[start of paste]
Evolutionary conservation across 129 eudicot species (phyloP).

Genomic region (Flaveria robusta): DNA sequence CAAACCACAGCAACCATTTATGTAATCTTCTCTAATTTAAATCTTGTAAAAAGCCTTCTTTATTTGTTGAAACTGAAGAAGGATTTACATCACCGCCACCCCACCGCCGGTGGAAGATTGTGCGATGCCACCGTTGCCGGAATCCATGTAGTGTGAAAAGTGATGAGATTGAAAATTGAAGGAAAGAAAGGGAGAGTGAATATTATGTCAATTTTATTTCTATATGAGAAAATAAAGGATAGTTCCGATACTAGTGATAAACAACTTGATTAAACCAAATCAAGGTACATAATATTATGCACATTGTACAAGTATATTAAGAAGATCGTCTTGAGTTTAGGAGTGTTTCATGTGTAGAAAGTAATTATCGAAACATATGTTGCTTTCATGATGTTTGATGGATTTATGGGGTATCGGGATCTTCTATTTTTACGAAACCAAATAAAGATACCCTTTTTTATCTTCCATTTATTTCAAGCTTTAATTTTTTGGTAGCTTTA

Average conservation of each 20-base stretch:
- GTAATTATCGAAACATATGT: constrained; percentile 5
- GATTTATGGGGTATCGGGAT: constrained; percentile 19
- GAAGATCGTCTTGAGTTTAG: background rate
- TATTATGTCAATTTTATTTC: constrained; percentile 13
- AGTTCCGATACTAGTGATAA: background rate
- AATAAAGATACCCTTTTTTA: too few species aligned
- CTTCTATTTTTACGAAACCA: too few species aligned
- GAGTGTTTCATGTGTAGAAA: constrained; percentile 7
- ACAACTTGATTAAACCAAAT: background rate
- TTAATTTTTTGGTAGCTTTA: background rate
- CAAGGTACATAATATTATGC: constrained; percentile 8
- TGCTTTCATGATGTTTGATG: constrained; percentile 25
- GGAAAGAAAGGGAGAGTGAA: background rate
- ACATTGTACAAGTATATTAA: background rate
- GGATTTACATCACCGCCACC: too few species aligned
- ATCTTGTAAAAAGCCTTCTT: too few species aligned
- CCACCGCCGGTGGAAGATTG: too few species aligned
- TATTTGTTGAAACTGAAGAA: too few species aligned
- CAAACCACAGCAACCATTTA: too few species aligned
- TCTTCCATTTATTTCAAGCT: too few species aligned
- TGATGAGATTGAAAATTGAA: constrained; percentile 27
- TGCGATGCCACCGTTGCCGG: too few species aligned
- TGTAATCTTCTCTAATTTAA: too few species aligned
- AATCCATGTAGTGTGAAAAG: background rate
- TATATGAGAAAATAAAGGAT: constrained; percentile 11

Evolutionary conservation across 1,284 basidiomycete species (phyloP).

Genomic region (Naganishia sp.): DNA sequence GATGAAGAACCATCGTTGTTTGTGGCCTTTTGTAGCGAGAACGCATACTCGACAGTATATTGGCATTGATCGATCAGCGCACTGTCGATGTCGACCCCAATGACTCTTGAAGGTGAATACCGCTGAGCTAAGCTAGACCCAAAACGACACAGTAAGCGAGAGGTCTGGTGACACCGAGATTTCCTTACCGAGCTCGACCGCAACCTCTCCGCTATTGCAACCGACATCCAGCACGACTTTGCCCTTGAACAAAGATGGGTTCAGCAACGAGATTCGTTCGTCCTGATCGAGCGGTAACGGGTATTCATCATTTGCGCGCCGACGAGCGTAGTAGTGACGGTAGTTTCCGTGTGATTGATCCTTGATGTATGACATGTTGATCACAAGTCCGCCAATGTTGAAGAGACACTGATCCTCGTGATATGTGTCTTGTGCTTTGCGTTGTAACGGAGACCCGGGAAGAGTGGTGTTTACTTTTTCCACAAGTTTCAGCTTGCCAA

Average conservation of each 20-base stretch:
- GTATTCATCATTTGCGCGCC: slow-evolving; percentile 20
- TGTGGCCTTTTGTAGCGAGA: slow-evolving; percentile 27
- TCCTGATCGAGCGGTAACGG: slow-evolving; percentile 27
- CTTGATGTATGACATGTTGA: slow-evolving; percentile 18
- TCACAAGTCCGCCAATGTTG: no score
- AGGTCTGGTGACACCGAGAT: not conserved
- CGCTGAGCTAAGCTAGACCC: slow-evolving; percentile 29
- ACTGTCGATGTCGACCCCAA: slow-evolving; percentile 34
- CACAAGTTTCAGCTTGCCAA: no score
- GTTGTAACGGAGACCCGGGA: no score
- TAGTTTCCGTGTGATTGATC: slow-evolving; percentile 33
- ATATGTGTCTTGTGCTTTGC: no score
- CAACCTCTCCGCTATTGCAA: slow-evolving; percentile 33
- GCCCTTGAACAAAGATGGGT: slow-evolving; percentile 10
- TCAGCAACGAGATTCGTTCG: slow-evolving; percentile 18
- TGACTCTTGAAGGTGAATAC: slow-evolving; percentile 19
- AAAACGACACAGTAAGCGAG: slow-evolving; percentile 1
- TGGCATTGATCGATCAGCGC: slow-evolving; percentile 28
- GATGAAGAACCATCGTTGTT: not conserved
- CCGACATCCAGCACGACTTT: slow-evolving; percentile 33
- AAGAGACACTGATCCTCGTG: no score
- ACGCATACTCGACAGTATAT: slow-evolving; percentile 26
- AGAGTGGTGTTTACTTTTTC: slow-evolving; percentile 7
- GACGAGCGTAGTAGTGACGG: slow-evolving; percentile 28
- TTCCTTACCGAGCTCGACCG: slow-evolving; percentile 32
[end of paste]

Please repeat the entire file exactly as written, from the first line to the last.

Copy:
Evolutionary conservation across 129 eudicot species (phyloP).

Genomic region (Flaveria robusta): DNA sequence CAAACCACAGCAACCATTTATGTAATCTTCTCTAATTTAAATCTTGTAAAAAGCCTTCTTTATTTGTTGAAACTGAAGAAGGATTTACATCACCGCCACCCCACCGCCGGTGGAAGATTGTGCGATGCCACCGTTGCCGGAATCCATGTAGTGTGAAAAGTGATGAGATTGAAAATTGAAGGAAAGAAAGGGAGAGTGAATATTATGTCAATTTTATTTCTATATGAGAAAATAAAGGATAGTTCCGATACTAGTGATAAACAACTTGATTAAACCAAATCAAGGTACATAATATTATGCACATTGTACAAGTATATTAAGAAGATCGTCTTGAGTTTAGGAGTGTTTCATGTGTAGAAAGTAATTATCGAAACATATGTTGCTTTCATGATGTTTGATGGATTTATGGGGTATCGGGATCTTCTATTTTTACGAAACCAAATAAAGATACCCTTTTTTATCTTCCATTTATTTCAAGCTTTAATTTTTTGGTAGCTTTA

Average conservation of each 20-base stretch:
- GTAATTATCGAAACATATGT: constrained; percentile 5
- GATTTATGGGGTATCGGGAT: constrained; percentile 19
- GAAGATCGTCTTGAGTTTAG: background rate
- TATTATGTCAATTTTATTTC: constrained; percentile 13
- AGTTCCGATACTAGTGATAA: background rate
- AATAAAGATACCCTTTTTTA: too few species aligned
- CTTCTATTTTTACGAAACCA: too few species aligned
- GAGTGTTTCATGTGTAGAAA: constrained; percentile 7
- ACAACTTGATTAAACCAAAT: background rate
- TTAATTTTTTGGTAGCTTTA: background rate
- CAAGGTACATAATATTATGC: constrained; percentile 8
- TGCTTTCATGATGTTTGATG: constrained; percentile 25
- GGAAAGAAAGGGAGAGTGAA: background rate
- ACATTGTACAAGTATATTAA: background rate
- GGATTTACATCACCGCCACC: too few species aligned
- ATCTTGTAAAAAGCCTTCTT: too few species aligned
- CCACCGCCGGTGGAAGATTG: too few species aligned
- TATTTGTTGAAACTGAAGAA: too few species aligned
- CAAACCACAGCAACCATTTA: too few species aligned
- TCTTCCATTTATTTCAAGCT: too few species aligned
- TGATGAGATTGAAAATTGAA: constrained; percentile 27
- TGCGATGCCACCGTTGCCGG: too few species aligned
- TGTAATCTTCTCTAATTTAA: too few species aligned
- AATCCATGTAGTGTGAAAAG: background rate
- TATATGAGAAAATAAAGGAT: constrained; percentile 11

Evolutionary conservation across 1,284 basidiomycete species (phyloP).

Genomic region (Naganishia sp.): DNA sequence GATGAAGAACCATCGTTGTTTGTGGCCTTTTGTAGCGAGAACGCATACTCGACAGTATATTGGCATTGATCGATCAGCGCACTGTCGATGTCGACCCCAATGACTCTTGAAGGTGAATACCGCTGAGCTAAGCTAGACCCAAAACGACACAGTAAGCGAGAGGTCTGGTGACACCGAGATTTCCTTACCGAGCTCGACCGCAACCTCTCCGCTATTGCAACCGACATCCAGCACGACTTTGCCCTTGAACAAAGATGGGTTCAGCAACGAGATTCGTTCGTCCTGATCGAGCGGTAACGGGTATTCATCATTTGCGCGCCGACGAGCGTAGTAGTGACGGTAGTTTCCGTGTGATTGATCCTTGATGTATGACATGTTGATCACAAGTCCGCCAATGTTGAAGAGACACTGATCCTCGTGATATGTGTCTTGTGCTTTGCGTTGTAACGGAGACCCGGGAAGAGTGGTGTTTACTTTTTCCACAAGTTTCAGCTTGCCAA

Average conservation of each 20-base stretch:
- GTATTCATCATTTGCGCGCC: slow-evolving; percentile 20
- TGTGGCCTTTTGTAGCGAGA: slow-evolving; percentile 27
- TCCTGATCGAGCGGTAACGG: slow-evolving; percentile 27
- CTTGATGTATGACATGTTGA: slow-evolving; percentile 18
- TCACAAGTCCGCCAATGTTG: no score
- AGGTCTGGTGACACCGAGAT: not conserved
- CGCTGAGCTAAGCTAGACCC: slow-evolving; percentile 29
- ACTGTCGATGTCGACCCCAA: slow-evolving; percentile 34
- CACAAGTTTCAGCTTGCCAA: no score
- GTTGTAACGGAGACCCGGGA: no score
- TAGTTTCCGTGTGATTGATC: slow-evolving; percentile 33
- ATATGTGTCTTGTGCTTTGC: no score
- CAACCTCTCCGCTATTGCAA: slow-evolving; percentile 33
- GCCCTTGAACAAAGATGGGT: slow-evolving; percentile 10
- TCAGCAACGAGATTCGTTCG: slow-evolving; percentile 18
- TGACTCTTGAAGGTGAATAC: slow-evolving; percentile 19
- AAAACGACACAGTAAGCGAG: slow-evolving; percentile 1
- TGGCATTGATCGATCAGCGC: slow-evolving; percentile 28
- GATGAAGAACCATCGTTGTT: not conserved
- CCGACATCCAGCACGACTTT: slow-evolving; percentile 33
- AAGAGACACTGATCCTCGTG: no score
- ACGCATACTCGACAGTATAT: slow-evolving; percentile 26
- AGAGTGGTGTTTACTTTTTC: slow-evolving; percentile 7
- GACGAGCGTAGTAGTGACGG: slow-evolving; percentile 28
- TTCCTTACCGAGCTCGACCG: slow-evolving; percentile 32